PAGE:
Tunde Alabi Hundeyin II: It has not been easy raising children in a racialized environment because like I said earlier black bodies in the western world are seen to be toxic and problematic. So, usually a lot of people, well not all white people, see black people in a negative light so it has not been easy because quite a number of times we’ve experienced racism.  A nurse at the University Health Centre once asked me  infront of my children if we had chocolate in Nigeria! I was just so taken aback by that question because I wouldn’t have imagined that someone would think that chocolates were such a luxury that we wouldn’t have them in Nigeria. Sometimes, some white people will ask you how you got to the UK probably imagining that you probably came in dingy boats across the Atlantic Ocean.  Or some would even ask you if it was true that you have lions as pets in Africa and things like that. So, some of them still have some perspectives that are questionable and it’s not really fair at all.  Last year, my son wanted to play basketball with some boys on the school playground during the break time. One of them told him he couldn’t join them to play and he was like why can’t I join you? The boy replied him that because you are Black you can’t join us. So, the school had to punish that boy for a week or so.  Every now and again, you get to hear some racist remarks from people.

But, one of the things we do as parents is that we speak a lot to our children about being black. We intellectually and emotionally empower them. There are some books that we’ve gotten-  Books on black excellence that talk about black heroes who have lived in America, Britain and all over the western world. They have another book on black inventors. We try to empower them with these books. We  read these books together every night before bed. Right now, my kids are 10 and 7 and they already know about Mandela, Martin Luther King, Malcom X, Rosa Parks, Maya Angelou and Beyonce. They know about many of these black heroes that have done positive things. So, they are so empowered about their blackness in a world that constantly questions their identities.  We try to just build their character and to let them know that anytime someone questions their identity, they should never respond negatively. I mean the day my son, Korede, was assaulted because of his colour, I was curious to know how he responded to the racist boy and the teacher told me that he didn’t retaliate or abuse the boy. He just remained silent and that was so encouraging for me. I felt so proud as a father.

Tekedia: How could the African media address these toxic narratives?

Tunde Alabi Hundeyin II: The African media should decolonise itself in its ideological thinking, content creation, and narratives. It’s quite disappointing when local media ape and regurgitate Western styles of representation. They should project the African culture, African excellence and promote untold narratives of Black resilience, ingenuity, and opportunities in the digital, agriculture, enterprise and entertainment industries. We need super-power media organisations to wrest the power of storytelling from the West.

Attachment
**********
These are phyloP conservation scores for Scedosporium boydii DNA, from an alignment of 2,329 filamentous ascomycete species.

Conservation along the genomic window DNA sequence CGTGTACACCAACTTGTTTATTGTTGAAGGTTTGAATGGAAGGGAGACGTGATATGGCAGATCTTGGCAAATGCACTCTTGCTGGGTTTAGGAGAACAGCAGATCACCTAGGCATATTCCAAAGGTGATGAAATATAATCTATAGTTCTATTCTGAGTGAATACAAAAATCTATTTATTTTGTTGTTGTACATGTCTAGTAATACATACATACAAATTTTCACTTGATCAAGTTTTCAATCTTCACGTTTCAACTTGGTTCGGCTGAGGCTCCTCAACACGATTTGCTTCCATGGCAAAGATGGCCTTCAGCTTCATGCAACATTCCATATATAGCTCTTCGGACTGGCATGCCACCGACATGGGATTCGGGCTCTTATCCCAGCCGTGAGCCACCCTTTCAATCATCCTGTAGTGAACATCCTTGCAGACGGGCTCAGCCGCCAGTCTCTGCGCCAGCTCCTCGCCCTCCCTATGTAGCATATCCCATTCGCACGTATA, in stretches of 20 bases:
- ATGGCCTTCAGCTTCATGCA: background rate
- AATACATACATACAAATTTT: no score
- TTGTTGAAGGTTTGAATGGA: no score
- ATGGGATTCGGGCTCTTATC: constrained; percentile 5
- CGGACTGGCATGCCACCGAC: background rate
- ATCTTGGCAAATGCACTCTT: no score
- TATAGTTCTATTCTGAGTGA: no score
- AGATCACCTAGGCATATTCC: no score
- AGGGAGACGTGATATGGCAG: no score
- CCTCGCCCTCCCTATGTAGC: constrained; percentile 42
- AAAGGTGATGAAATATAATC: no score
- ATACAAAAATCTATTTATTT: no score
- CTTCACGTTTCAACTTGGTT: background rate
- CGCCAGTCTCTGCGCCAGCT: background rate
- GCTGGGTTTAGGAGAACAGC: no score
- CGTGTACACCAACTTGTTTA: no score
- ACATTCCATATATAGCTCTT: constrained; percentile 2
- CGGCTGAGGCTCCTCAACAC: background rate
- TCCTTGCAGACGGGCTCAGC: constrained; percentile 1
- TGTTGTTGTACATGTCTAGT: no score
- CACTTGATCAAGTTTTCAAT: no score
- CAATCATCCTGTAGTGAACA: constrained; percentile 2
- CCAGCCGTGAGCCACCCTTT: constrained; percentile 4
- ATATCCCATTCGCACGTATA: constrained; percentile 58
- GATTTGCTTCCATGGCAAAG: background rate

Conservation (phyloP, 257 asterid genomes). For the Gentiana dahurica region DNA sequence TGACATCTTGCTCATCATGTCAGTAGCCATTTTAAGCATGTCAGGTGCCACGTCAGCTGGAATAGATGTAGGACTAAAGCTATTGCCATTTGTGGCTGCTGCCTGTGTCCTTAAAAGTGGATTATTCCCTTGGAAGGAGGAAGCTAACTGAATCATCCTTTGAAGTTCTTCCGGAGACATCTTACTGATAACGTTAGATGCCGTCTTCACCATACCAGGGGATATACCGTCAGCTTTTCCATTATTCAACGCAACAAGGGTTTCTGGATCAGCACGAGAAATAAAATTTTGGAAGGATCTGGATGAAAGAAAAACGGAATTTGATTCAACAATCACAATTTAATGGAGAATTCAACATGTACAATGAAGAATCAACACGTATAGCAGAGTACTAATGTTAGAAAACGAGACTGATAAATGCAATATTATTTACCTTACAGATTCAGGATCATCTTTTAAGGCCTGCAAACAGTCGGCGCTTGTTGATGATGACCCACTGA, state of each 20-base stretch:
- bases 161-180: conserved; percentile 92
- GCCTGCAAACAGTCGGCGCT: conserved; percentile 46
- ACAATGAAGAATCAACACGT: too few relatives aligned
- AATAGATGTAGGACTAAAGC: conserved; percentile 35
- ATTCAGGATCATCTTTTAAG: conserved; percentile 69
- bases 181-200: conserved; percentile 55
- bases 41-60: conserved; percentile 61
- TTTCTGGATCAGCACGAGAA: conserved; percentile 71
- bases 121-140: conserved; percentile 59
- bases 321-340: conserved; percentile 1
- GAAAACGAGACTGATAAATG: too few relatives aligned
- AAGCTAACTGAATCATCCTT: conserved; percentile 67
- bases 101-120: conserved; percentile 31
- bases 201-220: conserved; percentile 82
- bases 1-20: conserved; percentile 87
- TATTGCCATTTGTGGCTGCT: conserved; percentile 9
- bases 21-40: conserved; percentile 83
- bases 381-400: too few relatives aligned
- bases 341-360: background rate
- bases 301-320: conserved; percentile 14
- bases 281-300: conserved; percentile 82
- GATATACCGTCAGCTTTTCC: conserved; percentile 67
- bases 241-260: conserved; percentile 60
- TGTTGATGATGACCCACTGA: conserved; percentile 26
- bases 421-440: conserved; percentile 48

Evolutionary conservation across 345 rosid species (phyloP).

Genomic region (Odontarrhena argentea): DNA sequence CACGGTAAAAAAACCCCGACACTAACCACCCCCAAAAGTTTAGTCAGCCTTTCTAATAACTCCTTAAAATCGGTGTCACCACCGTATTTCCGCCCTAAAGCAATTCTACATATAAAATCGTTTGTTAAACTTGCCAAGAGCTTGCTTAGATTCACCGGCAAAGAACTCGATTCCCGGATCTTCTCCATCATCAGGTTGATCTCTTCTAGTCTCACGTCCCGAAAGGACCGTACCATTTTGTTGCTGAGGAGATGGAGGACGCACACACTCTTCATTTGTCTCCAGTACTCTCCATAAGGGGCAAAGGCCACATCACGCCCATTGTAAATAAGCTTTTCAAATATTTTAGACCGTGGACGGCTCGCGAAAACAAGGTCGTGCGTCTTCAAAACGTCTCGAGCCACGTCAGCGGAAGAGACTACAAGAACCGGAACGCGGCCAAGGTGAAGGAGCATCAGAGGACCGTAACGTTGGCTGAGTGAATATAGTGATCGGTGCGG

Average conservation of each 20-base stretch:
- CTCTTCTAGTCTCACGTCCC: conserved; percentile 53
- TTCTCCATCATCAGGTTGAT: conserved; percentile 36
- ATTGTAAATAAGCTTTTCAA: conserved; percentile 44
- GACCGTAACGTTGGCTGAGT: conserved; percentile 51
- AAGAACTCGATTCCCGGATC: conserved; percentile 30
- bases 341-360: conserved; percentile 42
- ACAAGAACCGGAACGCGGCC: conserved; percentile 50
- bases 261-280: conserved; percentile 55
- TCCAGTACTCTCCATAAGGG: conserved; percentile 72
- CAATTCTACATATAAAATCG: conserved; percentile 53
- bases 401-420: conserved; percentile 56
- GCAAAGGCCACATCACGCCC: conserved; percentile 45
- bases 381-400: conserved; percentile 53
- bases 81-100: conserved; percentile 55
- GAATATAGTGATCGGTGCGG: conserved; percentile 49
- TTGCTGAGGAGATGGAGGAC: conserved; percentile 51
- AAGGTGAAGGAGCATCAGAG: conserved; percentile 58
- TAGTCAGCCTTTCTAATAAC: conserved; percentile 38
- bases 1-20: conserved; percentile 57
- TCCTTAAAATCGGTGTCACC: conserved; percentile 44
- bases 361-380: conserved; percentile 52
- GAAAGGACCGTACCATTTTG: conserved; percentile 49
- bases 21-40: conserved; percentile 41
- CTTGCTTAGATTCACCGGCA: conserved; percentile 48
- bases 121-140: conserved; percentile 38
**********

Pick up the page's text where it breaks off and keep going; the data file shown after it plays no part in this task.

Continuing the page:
Tekedia: Is there anything you miss about Nigeria? What is it?

Tunde Alabi Hundeyin II: Oh I miss a lot of things. Ever since I got here 5 years ago, I have always travelled to Nigeria every year, in fact, sometimes twice a year until last year when I didn’t travel at all. I have been feeling home sick for some time now. And this year too, I have not travelled to Nigeria so this will make it like the second year I have not travelled. So I miss quite a number of things. I miss Mama Put. Sometimes, when I see all those Mama Put pictures online, I always feel sad. I miss Gala and Fan Yoghurt that we used to eat and drink in traffic coming from work. I miss Lagos traffic. I miss the Lagos tension. You know the screams and the shouts across the streets. I miss that Lagos spirit. I just miss that environment.

Tekedia: As a Nigerian in Diaspora, is there a plan for some projects to help the Fatherland?

Tunde Alabi Hundeyin II: So earlier I mentioned the project I have been doing with children displaced by Boko Haram at the displacement camp. That’s one project I have been doing and I hope to continue to do even after my studies. The children have been empowered to take pictures of themselves, to know how to tell their own stories, create their own narratives rather than other people speaking for them. One of them said she would like to become a fashion photographer in future. So, I guess I have sown a positive seed in them. I have been able to attract some donations to that camp. A couple of friends have donated money and materials to them at the camp. I have also been able to draw the attention of some NGOs to that camp. I took UNICEF, Mercy Corp and Save the Children to that camp. Before then, the camp had no international NGO presence. Then, there was a Nigerian couple I met here in the UK at the  Canterbury  Arts Festival, one of those exhibitions that I held. They were so drawn to the story and they have pledged to work with the children regarding their trauma. They are psychologists and have pledged to work with the children to help them overcome the trauma that they have experienced through terrorism and displacement.  So, hopefully after the pandemic, we should set the ball rolling. I hope to do more and more for them and as I exhibit their pictures all over the world by getting more and more attention for them.